Gary Zhexi Zhang explores connections between cosmology, technology, and the economy. He is the editor of Catastrophe Time!, a book of financial fiction. Dead Cat Bounce, an oratorio he made with Waste Paper Opera, premiered in 2022. His last solo show, Cycle 25, documented events at the boundaries between speculative belief and the material world, like natural disasters, scam nations, and cosmic economies. His work has been shown at the Venice Architecture Biennial, the Power Station of Art, Shanghai, and Para Site, Hong Kong. Upcoming commissions will be presented at the Art Gallery of York University, EPFL, Lausanne, and Eastside Projects, Birmingham.                                                                                    

Emma Critchley

                                            Emma Critchley is an artist who uses water as a formal material property in a range of media, including film, photography, sound, installation, and dance. Her work explores the underwater environment as a political, philosophical, and environmental space, and has been shown extensively nationally and internationally in galleries and institutions, including the official Italian pavilion of the Venice Architecture Biennale 2021. Her current project, Soundings, explores how film, sound, and dance might be used to connect us with the deep ocean to help foster the meaningful connection needed to inspire care for the deep sea and its ecosystems.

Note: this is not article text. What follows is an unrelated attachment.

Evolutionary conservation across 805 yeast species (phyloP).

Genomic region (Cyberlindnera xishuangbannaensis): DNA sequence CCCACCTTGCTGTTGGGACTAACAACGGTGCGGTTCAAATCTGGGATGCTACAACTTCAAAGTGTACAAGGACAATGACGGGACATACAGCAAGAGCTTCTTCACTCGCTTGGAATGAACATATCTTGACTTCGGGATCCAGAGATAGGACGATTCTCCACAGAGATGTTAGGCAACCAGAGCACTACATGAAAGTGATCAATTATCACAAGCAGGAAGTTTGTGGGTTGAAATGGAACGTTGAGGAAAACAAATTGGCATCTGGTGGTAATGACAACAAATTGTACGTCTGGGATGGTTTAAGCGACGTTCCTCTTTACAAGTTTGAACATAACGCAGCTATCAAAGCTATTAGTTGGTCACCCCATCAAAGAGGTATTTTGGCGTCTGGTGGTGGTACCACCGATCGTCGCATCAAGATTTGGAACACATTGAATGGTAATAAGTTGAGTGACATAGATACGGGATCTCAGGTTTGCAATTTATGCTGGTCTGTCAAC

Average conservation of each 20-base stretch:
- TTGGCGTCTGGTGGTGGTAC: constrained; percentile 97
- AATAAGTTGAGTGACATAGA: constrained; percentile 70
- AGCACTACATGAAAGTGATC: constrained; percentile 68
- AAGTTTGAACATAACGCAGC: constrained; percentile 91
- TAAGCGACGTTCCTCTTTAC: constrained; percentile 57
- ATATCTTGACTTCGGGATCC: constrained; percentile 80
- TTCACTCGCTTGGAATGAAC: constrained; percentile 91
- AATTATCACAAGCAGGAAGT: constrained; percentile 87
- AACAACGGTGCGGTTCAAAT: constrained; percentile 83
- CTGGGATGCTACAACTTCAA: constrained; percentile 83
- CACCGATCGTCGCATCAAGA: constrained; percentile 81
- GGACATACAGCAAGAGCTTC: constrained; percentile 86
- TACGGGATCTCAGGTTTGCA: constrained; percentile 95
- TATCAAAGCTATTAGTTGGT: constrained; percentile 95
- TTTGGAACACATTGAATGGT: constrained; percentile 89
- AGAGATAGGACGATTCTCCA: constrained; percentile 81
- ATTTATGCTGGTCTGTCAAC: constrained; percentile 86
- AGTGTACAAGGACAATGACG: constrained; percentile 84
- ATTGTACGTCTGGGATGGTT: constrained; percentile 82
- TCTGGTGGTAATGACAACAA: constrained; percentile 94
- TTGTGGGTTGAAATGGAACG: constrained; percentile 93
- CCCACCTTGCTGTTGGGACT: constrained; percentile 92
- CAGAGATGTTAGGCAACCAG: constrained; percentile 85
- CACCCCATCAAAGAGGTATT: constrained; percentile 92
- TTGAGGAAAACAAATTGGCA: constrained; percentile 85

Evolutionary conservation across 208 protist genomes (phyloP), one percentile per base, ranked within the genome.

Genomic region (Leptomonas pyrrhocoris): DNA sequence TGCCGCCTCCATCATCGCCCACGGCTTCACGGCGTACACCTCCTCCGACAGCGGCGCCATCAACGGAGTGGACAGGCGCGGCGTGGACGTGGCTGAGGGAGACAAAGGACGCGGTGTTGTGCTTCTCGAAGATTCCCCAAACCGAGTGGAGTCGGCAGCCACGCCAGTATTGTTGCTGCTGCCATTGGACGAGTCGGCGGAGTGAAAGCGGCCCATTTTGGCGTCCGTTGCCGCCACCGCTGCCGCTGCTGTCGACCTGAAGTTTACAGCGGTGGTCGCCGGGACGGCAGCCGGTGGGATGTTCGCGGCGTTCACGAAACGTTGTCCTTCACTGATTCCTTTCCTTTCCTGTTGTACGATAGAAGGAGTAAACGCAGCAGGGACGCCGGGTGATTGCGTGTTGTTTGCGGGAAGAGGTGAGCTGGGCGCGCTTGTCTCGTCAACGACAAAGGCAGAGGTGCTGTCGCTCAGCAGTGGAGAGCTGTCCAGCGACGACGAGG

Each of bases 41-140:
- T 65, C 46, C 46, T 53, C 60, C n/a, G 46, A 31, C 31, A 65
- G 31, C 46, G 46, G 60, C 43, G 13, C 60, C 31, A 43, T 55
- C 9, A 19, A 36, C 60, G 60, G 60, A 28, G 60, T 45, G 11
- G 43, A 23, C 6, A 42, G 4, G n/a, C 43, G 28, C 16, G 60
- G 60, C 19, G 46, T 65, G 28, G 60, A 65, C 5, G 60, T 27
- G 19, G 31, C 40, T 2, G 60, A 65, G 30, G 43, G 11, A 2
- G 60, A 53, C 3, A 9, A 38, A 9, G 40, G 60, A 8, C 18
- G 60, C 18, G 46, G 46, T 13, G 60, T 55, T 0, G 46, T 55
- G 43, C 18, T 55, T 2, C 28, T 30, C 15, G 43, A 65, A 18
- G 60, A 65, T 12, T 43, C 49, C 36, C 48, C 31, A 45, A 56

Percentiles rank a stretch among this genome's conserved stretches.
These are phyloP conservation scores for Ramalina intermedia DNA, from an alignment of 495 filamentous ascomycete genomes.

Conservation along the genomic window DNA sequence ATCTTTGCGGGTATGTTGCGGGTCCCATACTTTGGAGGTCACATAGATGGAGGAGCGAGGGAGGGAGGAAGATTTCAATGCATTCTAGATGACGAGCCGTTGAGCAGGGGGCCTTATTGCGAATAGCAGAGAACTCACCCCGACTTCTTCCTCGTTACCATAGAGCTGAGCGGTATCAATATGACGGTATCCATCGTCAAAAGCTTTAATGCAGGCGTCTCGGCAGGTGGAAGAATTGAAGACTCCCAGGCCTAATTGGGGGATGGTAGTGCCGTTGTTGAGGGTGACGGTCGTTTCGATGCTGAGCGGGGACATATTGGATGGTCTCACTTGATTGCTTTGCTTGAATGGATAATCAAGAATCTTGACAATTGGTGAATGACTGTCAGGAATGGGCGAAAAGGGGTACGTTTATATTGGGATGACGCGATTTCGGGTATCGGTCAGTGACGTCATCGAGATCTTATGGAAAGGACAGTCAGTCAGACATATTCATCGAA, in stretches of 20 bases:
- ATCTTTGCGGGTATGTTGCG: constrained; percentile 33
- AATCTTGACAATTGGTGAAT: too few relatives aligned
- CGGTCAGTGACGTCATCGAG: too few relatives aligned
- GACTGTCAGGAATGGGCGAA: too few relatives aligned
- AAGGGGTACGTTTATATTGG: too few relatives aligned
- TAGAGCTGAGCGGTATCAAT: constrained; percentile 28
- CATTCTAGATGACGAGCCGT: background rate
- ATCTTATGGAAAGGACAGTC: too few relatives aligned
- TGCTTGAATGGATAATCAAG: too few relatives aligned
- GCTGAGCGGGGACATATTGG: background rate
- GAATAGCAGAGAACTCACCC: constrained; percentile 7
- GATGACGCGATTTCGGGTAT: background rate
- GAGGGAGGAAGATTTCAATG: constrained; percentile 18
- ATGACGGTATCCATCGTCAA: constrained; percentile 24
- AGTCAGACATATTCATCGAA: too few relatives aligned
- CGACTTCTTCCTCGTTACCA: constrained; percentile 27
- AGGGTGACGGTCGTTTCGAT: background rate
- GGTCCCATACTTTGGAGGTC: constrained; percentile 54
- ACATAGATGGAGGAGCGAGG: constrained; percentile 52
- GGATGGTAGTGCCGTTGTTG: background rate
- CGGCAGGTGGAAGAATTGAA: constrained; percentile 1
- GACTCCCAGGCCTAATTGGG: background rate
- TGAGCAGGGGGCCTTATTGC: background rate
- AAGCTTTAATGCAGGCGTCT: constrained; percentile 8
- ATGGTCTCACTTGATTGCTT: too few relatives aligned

Lab C

                                            Lab C works with the keywords “plant,” “region,” and “art.” Lab C, a collaborative duo made up of Mira Park (Forest Curator) and Changpa (Art Director), studies the experience they had in one particular place in the past after carefully observing one single part of Busan’s mountains and surrounding sea over a long period of time. They have presented curatorial programs such as Time to Ramble, Time to Ramble: The Sea, and Cosmos in One Square Meter by curating viewers’ experiences.                                                                                    


The Seasteaders

Jacob Hurwitz-Goodman
                                        While our oceans already face a huge amount of stress from climate change, plastic pollution, oil spills and over fishing, how can proposals for sea floating dwellings be sustainable or non-threatening to marine ecosystems?

Seasteading, the concept of creating dwellings floating at sea, colonizing oceans and bypassing territories controlled by governments, has been around for a long time. Floating structures anchored in international waters, beyond the "territorial sea" of any country, have included refitted oil platforms, modified cruise ships, or custom-built floating islands and structures to name a few.